Missionaries explores several themes of armed conflict in the modern world. One of the things we learn in Missionaries is how the killing takes place. In Missionaries, killing takes many forms, although the ends are the same: a violated and lifeless body. One man is cut in half with a chain saw. A woman is ordered to step in front of a speeding truck or see her children killed in front of her. Another is hacked with axes, although she survives what was intended to be a lethal attack. Klay does not omit the gory details of these killings and intended killings from his narrative. A character in the story notes that her editor’s refusal to publish the details of some deaths she has seen is a sign of cowardice. The bloody facts are an important part of the story. We dare not turn away.
But for many of those who do the killing in the modern world, the killing is remote, done by machines or by others whom those giving the orders neither see nor know. Killing is covered over with layers of bureaucracy and Orwellian language. We learn that a change in a criminal or terrorist organization’s categorization can result in an instant and decisive change in the weapons used to combat the organization. Suddenly aviation, surveillance, and fire support resources become available. Greater risk of “collateral damage” may be countenanced, adding up to more dead bodies, although perhaps (it’s rarely certain) to a more stable security situation and greater safety for the residents of a region.
Another theme pursued in the book concerns the deals and compromises made in the pursuit of long-term goals. This is most represented by Luisa, a character whose father was the victim of a chain-saw execution, but who is now willing to negotiate even with the men who killed her father in an effort to tame the bandits and reduce the level of violence. Her view of these arrangements seems clear-eyed and logical, but we are still left with doubts about the effects of the trauma she has suffered, and concerning her ability to manage as she claims the often unstable men of violence.
Missionaries begins with the shocking and sudden destruction of a main character’s Colombian home village, and it ends with more scenes of estrangement and absence from home. Throughout the novel, the subject of home and exile is presented, in one of the elements linking Klay’s writing to that of Joseph Conrad. The character Abel whose village is destroyed is constantly trying to recreate a place he can call home, and then usually seeing his shaky domesticity ruined by forces beyond his control, if out of his own past. The American journalist Lisette revisits her home in Pennsylvania from an assignment in Afghanistan, but she quickly departs for Columbia, where she seems to renew a relationship with a former American soldier turned mercenary that, however, does not prosper. For the American special forces soldier Mason, being in the army now means that he must leave and lose touch with the family he loves. He’s warned by another character against looking at pictures of his wife and child while on deployment. The roles of husband/father and warrior appear in his case incompatible. The Colombian officer Juan Pablo tries to keep his daughter within his influence, but her university education and associations are drawing her away, and he is later forced to accept employment far from home when his military career founders.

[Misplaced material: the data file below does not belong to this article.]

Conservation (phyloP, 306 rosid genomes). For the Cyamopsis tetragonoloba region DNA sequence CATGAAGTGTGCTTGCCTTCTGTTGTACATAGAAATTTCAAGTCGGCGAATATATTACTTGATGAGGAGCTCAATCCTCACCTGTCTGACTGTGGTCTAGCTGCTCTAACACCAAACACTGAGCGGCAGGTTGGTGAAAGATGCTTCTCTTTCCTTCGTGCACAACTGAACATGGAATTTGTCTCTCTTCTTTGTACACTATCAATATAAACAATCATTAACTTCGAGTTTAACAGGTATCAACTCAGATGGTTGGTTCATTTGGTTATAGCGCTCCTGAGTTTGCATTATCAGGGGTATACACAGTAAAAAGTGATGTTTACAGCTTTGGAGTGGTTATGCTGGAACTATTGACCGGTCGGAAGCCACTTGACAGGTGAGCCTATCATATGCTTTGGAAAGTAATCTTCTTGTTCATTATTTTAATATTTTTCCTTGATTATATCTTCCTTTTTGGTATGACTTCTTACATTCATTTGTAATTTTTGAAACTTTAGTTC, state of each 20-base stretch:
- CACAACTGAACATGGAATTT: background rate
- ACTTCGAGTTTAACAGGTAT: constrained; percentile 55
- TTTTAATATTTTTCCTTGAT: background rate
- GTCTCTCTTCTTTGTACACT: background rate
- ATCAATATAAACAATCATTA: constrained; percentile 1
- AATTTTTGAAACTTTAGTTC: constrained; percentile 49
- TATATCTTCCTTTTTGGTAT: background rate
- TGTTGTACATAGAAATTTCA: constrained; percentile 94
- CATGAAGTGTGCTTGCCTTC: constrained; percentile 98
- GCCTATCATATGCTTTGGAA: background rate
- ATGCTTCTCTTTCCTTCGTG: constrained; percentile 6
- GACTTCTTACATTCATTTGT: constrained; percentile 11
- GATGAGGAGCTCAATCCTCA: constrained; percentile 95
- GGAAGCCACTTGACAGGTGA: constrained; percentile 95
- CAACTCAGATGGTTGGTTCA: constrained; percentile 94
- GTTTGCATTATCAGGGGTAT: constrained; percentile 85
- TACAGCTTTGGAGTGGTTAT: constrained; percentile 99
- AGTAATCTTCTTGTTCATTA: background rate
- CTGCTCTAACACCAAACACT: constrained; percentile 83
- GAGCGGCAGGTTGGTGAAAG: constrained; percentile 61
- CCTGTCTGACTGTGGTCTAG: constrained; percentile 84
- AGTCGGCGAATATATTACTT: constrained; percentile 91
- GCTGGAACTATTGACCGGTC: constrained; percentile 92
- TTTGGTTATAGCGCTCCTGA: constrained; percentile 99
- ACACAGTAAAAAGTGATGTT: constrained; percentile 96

All of these people, the Americans perhaps especially, are not only missionaries but nomads, in the sense given the word by critics Deleuze and Guattari in their work Nomadology: The War Machine. Perpetrators of war and those caught up in war are nomads who inhabit unstable lands not of their own origin, displaced by war and acting in a way to displace others.
Juan Pablo has some of the last words in the novel, and his confident assertion that by killing the barbaric bad men and terrorists he is advancing the cause of civilization may be one of the things that stays with us at the end, but some disquiet is likely to remain. Klay has presented a complex picture of the war machine, which belongs to no one, but always lies in the violent space between nations and individuals where conflict takes place. No one can control it, because it is always reciprocal, self-destructive as much as other-destructive, a tool of ill omen, even when there is no other.
I was left at the end of Missionaries with a sense similar to how I felt after watching No Country for Old Men with my then 15-year old son at his birthday request. There was a debate in the movie about how much of this was new. Did the arch-villain represent a new form of evil, or was he simply a manifestation of a millennia-old malignancy tricked out with new new/old skills and weapons? If Missionaries shows us the conflict of our time, is it different but for details? The technology has changed, and with it the level of connectedness among scenes of conflict. The essentials of death and dislocation remain, but the changes may indeed be adding up to something fundamentally new, something we had better try to understand, before it eats us alive.